In 1893, the National Educational Association (NEA) established the Committee of Fifteen, whose purpose was to revise the elementary curriculum in American public schools in much the same way that the NEA's Committee of Ten was revising the secondary school curriculum. Groups such as the American Herbartians, under the leadership of Francis W. Parker and Frank and Charles De Garmo, called for an elementary school curriculum that was child centered and focused on the moral development of the child. More conservative approaches, led by figures such as William Torrey Harris, argued that the curriculum should be primarily concerned with preparing the child for his or her place in society.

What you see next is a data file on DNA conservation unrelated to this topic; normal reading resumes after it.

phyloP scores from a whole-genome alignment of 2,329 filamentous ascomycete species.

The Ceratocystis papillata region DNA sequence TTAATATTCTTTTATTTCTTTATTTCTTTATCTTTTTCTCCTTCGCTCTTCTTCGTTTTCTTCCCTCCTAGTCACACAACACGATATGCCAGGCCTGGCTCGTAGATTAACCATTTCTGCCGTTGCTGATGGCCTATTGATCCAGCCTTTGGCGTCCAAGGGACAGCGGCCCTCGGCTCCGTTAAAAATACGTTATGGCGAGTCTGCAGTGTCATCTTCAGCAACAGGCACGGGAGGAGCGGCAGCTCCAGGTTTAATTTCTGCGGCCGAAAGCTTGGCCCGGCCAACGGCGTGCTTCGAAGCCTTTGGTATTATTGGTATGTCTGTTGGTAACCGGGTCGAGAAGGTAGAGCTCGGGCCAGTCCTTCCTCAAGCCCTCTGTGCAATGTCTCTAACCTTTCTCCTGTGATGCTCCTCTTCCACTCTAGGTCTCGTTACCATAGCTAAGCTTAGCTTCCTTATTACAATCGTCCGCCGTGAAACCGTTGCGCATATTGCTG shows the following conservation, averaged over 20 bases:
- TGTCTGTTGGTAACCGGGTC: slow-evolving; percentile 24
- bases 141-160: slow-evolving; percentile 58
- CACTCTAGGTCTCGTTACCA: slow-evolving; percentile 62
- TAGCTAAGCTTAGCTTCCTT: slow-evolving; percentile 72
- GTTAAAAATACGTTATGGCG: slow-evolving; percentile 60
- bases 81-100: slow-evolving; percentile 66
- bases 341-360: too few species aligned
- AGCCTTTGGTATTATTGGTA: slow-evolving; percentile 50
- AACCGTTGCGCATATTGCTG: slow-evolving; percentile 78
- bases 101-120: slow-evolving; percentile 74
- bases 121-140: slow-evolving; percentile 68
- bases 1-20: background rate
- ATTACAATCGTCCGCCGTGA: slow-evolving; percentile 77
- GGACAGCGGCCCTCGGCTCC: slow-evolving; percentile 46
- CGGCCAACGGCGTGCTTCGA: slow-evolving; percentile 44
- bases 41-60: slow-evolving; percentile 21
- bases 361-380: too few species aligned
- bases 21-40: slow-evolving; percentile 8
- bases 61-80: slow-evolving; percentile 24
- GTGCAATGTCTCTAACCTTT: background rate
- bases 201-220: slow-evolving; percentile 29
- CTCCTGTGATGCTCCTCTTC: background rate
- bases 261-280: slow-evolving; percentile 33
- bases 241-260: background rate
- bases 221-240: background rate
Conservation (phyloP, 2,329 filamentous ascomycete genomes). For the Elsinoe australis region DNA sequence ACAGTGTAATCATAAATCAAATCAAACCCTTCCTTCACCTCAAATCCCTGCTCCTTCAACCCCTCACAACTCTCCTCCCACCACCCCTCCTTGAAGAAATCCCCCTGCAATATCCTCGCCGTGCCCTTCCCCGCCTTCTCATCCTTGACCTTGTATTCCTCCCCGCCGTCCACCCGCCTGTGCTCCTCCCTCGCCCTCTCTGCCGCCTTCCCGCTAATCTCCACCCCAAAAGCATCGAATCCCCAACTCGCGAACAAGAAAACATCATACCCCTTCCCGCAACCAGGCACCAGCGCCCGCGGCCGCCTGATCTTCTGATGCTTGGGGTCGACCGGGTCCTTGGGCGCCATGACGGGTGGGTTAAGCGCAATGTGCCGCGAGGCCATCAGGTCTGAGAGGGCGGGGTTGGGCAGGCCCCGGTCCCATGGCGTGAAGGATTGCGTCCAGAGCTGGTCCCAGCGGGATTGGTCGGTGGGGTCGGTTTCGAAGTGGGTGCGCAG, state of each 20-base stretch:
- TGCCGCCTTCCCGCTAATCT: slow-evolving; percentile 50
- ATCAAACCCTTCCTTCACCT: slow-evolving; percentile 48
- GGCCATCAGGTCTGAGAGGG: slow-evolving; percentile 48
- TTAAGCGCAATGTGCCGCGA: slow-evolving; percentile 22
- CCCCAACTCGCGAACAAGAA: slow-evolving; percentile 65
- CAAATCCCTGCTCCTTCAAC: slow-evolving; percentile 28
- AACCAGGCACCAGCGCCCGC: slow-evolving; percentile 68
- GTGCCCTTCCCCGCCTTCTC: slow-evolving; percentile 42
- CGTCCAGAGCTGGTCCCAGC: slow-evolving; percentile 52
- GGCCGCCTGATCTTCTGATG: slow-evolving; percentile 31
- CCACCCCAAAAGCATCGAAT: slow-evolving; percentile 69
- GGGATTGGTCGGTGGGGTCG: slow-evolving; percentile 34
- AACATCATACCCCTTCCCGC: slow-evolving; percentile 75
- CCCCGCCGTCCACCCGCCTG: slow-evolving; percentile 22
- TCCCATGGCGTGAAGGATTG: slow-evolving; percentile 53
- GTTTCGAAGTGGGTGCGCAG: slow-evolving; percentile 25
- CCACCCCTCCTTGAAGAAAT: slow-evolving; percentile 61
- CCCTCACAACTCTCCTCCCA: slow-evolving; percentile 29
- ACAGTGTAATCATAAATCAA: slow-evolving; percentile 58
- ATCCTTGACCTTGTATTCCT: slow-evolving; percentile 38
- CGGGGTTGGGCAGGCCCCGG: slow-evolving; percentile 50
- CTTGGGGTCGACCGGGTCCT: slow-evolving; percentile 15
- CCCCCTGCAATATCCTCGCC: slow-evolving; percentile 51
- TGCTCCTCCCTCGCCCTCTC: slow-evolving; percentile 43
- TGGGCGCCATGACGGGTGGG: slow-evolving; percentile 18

The arguments of the committee are important in that they reflected tensions at work within American schools ...

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